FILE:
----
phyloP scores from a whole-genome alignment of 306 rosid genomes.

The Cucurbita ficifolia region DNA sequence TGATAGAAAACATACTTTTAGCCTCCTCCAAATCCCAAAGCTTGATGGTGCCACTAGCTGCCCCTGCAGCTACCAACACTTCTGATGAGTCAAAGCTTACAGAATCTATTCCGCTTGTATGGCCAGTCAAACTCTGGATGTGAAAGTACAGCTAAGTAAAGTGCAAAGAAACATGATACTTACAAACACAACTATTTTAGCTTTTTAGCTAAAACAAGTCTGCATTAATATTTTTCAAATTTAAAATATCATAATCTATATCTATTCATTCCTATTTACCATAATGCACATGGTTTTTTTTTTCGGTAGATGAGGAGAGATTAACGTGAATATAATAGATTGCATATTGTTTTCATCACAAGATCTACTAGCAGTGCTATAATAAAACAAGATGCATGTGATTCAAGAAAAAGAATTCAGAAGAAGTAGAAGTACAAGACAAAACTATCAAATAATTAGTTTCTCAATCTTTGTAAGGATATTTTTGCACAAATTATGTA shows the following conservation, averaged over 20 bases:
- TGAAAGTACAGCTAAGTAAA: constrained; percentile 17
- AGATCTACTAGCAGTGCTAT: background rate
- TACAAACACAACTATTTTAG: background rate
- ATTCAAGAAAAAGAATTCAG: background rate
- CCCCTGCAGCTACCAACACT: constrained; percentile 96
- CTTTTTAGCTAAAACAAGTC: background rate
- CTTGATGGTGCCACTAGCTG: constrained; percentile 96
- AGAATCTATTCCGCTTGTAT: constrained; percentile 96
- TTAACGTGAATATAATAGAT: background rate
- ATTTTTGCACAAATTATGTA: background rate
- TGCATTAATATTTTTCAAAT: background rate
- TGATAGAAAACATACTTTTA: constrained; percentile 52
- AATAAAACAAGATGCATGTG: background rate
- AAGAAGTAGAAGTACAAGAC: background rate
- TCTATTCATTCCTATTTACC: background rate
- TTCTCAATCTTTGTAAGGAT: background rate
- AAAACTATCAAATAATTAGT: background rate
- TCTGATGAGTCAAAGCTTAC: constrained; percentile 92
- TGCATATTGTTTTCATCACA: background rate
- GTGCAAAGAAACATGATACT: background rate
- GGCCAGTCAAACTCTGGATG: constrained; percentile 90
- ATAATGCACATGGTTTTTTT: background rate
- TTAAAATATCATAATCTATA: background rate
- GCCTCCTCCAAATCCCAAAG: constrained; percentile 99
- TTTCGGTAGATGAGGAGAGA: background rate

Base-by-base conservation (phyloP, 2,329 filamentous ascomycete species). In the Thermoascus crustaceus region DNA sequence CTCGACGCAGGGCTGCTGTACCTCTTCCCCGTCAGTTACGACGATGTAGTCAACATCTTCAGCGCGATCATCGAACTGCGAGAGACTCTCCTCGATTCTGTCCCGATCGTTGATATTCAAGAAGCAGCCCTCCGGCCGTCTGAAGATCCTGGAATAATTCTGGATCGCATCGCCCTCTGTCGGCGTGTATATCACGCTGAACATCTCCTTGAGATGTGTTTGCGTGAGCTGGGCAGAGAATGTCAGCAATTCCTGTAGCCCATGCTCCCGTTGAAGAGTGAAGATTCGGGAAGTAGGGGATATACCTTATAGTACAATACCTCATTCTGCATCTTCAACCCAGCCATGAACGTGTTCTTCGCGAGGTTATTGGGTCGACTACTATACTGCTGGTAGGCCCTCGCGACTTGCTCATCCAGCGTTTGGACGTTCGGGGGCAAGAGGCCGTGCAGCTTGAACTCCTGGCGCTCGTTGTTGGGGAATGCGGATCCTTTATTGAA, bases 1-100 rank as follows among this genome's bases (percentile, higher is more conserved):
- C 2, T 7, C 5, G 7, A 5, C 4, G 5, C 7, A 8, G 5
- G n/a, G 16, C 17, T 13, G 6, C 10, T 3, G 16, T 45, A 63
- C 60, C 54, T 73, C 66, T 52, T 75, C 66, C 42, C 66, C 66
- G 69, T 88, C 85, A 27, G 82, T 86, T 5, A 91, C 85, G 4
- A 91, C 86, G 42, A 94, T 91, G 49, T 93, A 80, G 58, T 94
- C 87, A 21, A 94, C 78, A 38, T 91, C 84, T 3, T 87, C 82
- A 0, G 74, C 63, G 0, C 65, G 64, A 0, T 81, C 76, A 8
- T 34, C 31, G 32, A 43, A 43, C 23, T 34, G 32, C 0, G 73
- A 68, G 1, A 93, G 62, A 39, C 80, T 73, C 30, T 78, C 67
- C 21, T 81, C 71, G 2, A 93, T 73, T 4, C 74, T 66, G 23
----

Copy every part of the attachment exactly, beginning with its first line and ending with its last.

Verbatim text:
phyloP scores from a whole-genome alignment of 306 rosid genomes.

The Cucurbita ficifolia region DNA sequence TGATAGAAAACATACTTTTAGCCTCCTCCAAATCCCAAAGCTTGATGGTGCCACTAGCTGCCCCTGCAGCTACCAACACTTCTGATGAGTCAAAGCTTACAGAATCTATTCCGCTTGTATGGCCAGTCAAACTCTGGATGTGAAAGTACAGCTAAGTAAAGTGCAAAGAAACATGATACTTACAAACACAACTATTTTAGCTTTTTAGCTAAAACAAGTCTGCATTAATATTTTTCAAATTTAAAATATCATAATCTATATCTATTCATTCCTATTTACCATAATGCACATGGTTTTTTTTTTCGGTAGATGAGGAGAGATTAACGTGAATATAATAGATTGCATATTGTTTTCATCACAAGATCTACTAGCAGTGCTATAATAAAACAAGATGCATGTGATTCAAGAAAAAGAATTCAGAAGAAGTAGAAGTACAAGACAAAACTATCAAATAATTAGTTTCTCAATCTTTGTAAGGATATTTTTGCACAAATTATGTA shows the following conservation, averaged over 20 bases:
- TGAAAGTACAGCTAAGTAAA: constrained; percentile 17
- AGATCTACTAGCAGTGCTAT: background rate
- TACAAACACAACTATTTTAG: background rate
- ATTCAAGAAAAAGAATTCAG: background rate
- CCCCTGCAGCTACCAACACT: constrained; percentile 96
- CTTTTTAGCTAAAACAAGTC: background rate
- CTTGATGGTGCCACTAGCTG: constrained; percentile 96
- AGAATCTATTCCGCTTGTAT: constrained; percentile 96
- TTAACGTGAATATAATAGAT: background rate
- ATTTTTGCACAAATTATGTA: background rate
- TGCATTAATATTTTTCAAAT: background rate
- TGATAGAAAACATACTTTTA: constrained; percentile 52
- AATAAAACAAGATGCATGTG: background rate
- AAGAAGTAGAAGTACAAGAC: background rate
- TCTATTCATTCCTATTTACC: background rate
- TTCTCAATCTTTGTAAGGAT: background rate
- AAAACTATCAAATAATTAGT: background rate
- TCTGATGAGTCAAAGCTTAC: constrained; percentile 92
- TGCATATTGTTTTCATCACA: background rate
- GTGCAAAGAAACATGATACT: background rate
- GGCCAGTCAAACTCTGGATG: constrained; percentile 90
- ATAATGCACATGGTTTTTTT: background rate
- TTAAAATATCATAATCTATA: background rate
- GCCTCCTCCAAATCCCAAAG: constrained; percentile 99
- TTTCGGTAGATGAGGAGAGA: background rate

Base-by-base conservation (phyloP, 2,329 filamentous ascomycete species). In the Thermoascus crustaceus region DNA sequence CTCGACGCAGGGCTGCTGTACCTCTTCCCCGTCAGTTACGACGATGTAGTCAACATCTTCAGCGCGATCATCGAACTGCGAGAGACTCTCCTCGATTCTGTCCCGATCGTTGATATTCAAGAAGCAGCCCTCCGGCCGTCTGAAGATCCTGGAATAATTCTGGATCGCATCGCCCTCTGTCGGCGTGTATATCACGCTGAACATCTCCTTGAGATGTGTTTGCGTGAGCTGGGCAGAGAATGTCAGCAATTCCTGTAGCCCATGCTCCCGTTGAAGAGTGAAGATTCGGGAAGTAGGGGATATACCTTATAGTACAATACCTCATTCTGCATCTTCAACCCAGCCATGAACGTGTTCTTCGCGAGGTTATTGGGTCGACTACTATACTGCTGGTAGGCCCTCGCGACTTGCTCATCCAGCGTTTGGACGTTCGGGGGCAAGAGGCCGTGCAGCTTGAACTCCTGGCGCTCGTTGTTGGGGAATGCGGATCCTTTATTGAA, bases 1-100 rank as follows among this genome's bases (percentile, higher is more conserved):
- C 2, T 7, C 5, G 7, A 5, C 4, G 5, C 7, A 8, G 5
- G n/a, G 16, C 17, T 13, G 6, C 10, T 3, G 16, T 45, A 63
- C 60, C 54, T 73, C 66, T 52, T 75, C 66, C 42, C 66, C 66
- G 69, T 88, C 85, A 27, G 82, T 86, T 5, A 91, C 85, G 4
- A 91, C 86, G 42, A 94, T 91, G 49, T 93, A 80, G 58, T 94
- C 87, A 21, A 94, C 78, A 38, T 91, C 84, T 3, T 87, C 82
- A 0, G 74, C 63, G 0, C 65, G 64, A 0, T 81, C 76, A 8
- T 34, C 31, G 32, A 43, A 43, C 23, T 34, G 32, C 0, G 73
- A 68, G 1, A 93, G 62, A 39, C 80, T 73, C 30, T 78, C 67
- C 21, T 81, C 71, G 2, A 93, T 73, T 4, C 74, T 66, G 23